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House purchase - solicitors stalemate - what to do?


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Hi,

 

I'm currently buying a house and my solicitors and the vendors solicitors have reached a disagreement over the validity of the contents of the root document needed to register the property once I've bought it.

Neither are happy to budge on their opinion and my mortgage offer runs out in 2 months - I've reached a stalemate and am running out of time.

 

I don't suppose anyone on here knows any solicitors that deal with this kind of thing and are able to confirm whether or not the information on the root document is sufficient?

If it is, I am able to switch solicitors and continue with the purchase with the current documents.

 

Many, many thanks in advance.

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Hi.

 

We don't recommend solicitors on CAG, I'm afraid.

 

Can you tell us more about the root document please? What's the problem about registering your purchase?

 

HB

Illegitimi non carborundum

 

 

 

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Topic moved to General Legal Issues Forum. Please continue to post here

 

Root of title

This is the deed to which title to a property is ultimately traced to prove that the owner has good title. It applies only in relation to unregistered land. Under the open contract rules, which govern the deduction of title in the Law of Property Act 1925 (LPA 1925), the seller is required to give evidence of title starting with a "good root of title" at least 15 years old (section 44, LPA 1925). If the land is to be registered at the Land Registry with title absolute, a good root of title and an unbroken chain of ownership is required.
To be a good root of title, a document must satisfy each of the following requirements:

 

 

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I'm the farthest thing from a legal expert that you'll come across, so take my suggestion with that in mind, but would it be possible to approach the seller's solicitor and ask them to put pen to paper guaranteeing the document is compliant? Your solicitor is, after all, working under your instruction, so if you could gain some sort of confidence, possibly by way of written guarantee, then you might feel confident enough to instruct your solicitor to move forward.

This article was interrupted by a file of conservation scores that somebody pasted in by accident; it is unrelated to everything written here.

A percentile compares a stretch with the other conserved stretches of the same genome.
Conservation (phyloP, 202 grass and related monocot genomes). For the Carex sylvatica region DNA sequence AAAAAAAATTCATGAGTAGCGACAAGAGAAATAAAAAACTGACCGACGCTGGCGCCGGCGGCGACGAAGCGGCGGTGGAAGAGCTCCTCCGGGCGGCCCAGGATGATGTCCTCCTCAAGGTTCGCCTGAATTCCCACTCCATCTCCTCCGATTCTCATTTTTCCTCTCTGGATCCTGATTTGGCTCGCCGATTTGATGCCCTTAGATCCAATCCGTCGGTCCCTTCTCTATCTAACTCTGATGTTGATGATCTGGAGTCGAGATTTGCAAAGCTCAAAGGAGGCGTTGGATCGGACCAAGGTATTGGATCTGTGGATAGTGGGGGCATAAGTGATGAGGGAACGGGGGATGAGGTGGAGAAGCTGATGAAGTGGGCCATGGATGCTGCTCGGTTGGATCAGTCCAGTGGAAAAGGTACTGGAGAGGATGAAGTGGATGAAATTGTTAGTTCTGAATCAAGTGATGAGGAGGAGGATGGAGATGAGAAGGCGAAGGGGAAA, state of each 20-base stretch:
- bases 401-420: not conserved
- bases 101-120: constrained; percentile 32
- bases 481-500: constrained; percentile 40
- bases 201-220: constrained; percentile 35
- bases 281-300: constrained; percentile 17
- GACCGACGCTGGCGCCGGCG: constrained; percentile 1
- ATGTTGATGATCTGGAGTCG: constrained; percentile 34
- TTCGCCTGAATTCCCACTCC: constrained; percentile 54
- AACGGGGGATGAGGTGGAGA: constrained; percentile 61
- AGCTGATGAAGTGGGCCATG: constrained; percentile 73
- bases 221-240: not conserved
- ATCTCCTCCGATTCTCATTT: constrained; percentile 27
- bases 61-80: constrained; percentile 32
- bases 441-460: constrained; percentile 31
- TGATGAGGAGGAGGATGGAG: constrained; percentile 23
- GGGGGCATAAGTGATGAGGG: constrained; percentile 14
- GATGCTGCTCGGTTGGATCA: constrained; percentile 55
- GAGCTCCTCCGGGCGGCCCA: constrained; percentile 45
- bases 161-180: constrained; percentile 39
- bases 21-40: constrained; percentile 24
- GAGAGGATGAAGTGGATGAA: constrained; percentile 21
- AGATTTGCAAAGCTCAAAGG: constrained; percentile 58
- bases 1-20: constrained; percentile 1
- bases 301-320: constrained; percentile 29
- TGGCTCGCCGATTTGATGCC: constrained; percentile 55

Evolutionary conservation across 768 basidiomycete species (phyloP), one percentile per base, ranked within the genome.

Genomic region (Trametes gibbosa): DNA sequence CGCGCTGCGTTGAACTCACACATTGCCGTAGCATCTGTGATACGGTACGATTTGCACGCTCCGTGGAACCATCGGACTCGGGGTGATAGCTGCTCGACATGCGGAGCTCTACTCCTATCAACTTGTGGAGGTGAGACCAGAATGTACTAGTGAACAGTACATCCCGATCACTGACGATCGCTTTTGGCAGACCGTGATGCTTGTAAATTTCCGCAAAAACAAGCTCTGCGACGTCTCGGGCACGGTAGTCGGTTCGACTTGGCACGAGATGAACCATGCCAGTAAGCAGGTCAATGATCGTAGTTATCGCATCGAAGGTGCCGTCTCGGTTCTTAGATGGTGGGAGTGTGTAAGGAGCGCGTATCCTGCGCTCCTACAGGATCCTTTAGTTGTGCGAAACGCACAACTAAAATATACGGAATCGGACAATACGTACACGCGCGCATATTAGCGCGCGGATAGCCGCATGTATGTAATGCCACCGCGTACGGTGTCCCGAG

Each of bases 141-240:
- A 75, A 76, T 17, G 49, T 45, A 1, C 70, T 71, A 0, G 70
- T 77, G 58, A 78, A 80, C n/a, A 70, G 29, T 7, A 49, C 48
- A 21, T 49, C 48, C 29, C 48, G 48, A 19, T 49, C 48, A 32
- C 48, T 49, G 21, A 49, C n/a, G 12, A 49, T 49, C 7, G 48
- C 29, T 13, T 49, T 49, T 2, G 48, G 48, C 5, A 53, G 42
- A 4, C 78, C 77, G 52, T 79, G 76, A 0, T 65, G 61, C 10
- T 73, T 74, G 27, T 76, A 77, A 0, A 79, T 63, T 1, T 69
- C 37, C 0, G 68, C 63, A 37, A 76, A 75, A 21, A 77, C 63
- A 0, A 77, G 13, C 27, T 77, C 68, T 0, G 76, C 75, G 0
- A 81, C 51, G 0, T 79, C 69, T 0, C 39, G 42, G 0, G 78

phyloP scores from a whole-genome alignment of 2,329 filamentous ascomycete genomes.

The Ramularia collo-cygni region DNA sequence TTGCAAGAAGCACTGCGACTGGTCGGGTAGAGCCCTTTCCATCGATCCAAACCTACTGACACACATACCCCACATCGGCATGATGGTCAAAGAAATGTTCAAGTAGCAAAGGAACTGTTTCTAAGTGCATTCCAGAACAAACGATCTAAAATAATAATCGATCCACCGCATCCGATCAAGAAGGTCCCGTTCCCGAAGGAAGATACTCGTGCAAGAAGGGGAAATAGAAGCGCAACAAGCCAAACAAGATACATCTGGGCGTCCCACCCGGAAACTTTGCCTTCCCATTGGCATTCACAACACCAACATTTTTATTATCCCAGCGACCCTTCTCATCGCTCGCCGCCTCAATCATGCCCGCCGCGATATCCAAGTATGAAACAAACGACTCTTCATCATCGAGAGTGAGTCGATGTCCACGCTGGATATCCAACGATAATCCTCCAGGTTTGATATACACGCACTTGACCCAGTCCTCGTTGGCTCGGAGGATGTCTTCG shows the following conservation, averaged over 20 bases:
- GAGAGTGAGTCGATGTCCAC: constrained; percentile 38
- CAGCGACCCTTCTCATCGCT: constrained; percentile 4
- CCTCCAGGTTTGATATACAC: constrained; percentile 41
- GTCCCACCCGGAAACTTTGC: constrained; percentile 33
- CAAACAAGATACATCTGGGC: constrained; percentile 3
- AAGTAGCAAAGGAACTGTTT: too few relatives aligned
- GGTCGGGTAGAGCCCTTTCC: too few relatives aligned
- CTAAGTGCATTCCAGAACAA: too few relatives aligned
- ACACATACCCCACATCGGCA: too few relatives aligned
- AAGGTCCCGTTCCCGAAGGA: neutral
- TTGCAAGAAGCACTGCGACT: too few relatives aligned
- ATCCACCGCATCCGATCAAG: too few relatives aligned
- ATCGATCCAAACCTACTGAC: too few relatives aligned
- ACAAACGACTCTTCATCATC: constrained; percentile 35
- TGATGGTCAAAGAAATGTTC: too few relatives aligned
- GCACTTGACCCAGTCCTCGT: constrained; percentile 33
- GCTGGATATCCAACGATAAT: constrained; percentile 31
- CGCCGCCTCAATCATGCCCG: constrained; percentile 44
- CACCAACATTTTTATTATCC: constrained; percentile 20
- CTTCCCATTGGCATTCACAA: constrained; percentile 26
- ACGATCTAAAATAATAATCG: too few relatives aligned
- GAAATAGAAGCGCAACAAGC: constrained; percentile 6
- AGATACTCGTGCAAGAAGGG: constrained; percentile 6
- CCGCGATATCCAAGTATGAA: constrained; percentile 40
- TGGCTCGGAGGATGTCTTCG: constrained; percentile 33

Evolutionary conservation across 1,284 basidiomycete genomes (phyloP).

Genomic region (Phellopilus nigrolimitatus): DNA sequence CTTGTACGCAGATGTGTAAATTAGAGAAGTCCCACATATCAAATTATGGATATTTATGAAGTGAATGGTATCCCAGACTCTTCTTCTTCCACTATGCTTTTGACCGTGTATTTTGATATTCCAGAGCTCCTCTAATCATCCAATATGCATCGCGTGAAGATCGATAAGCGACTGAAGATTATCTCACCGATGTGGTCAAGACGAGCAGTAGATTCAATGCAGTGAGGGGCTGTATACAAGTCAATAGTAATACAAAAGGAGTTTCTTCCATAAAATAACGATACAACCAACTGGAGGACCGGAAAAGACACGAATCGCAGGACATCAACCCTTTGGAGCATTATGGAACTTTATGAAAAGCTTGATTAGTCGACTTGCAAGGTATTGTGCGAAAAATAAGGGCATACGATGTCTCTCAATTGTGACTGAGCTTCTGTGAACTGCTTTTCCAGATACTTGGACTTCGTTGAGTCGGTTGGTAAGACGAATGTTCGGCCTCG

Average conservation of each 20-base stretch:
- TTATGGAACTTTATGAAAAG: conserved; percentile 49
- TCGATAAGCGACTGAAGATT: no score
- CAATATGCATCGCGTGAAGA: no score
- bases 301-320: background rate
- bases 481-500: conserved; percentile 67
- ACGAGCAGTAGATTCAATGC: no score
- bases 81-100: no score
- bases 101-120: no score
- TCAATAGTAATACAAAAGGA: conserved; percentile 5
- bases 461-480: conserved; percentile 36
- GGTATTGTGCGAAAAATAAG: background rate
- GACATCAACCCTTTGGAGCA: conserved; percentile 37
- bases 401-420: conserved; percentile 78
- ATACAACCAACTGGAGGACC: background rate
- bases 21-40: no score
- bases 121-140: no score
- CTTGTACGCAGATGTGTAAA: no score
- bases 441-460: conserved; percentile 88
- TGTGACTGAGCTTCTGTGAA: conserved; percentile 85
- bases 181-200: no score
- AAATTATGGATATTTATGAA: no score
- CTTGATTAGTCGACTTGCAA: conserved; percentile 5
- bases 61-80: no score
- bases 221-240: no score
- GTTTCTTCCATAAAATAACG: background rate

That doesn't help you if the document turns out not to be compliant, but it may at least give you some form of recourse.

 

Note to CAG experts:

If this is just silly then please go ahead and get rid of this post, I don't want to confuse things.

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Tell your solicitor to send a letter to their solicitor saying unless they resolve this by 5pm on xx date your offer will be withdrawn and you will look elsewhere.

 

I bet it gets sorted then.

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:-) Quite...I once did that, once they know their fee is in jeopardy...they soon resolve matters. I mean surely a conveyancing solicitor wouldn't create problems which involves further letter writing and bills...would they ?

We could do with some help from you.

PLEASE HELP US TO KEEP THIS SITE RUNNING EVERY POUND DONATED WILL HELP US TO KEEP HELPING OTHERS

 

 Have we helped you ...?         Please Donate button to the Consumer Action Group The National Consumer Service

 

If you want advice on your Topic please PM me a link to your thread

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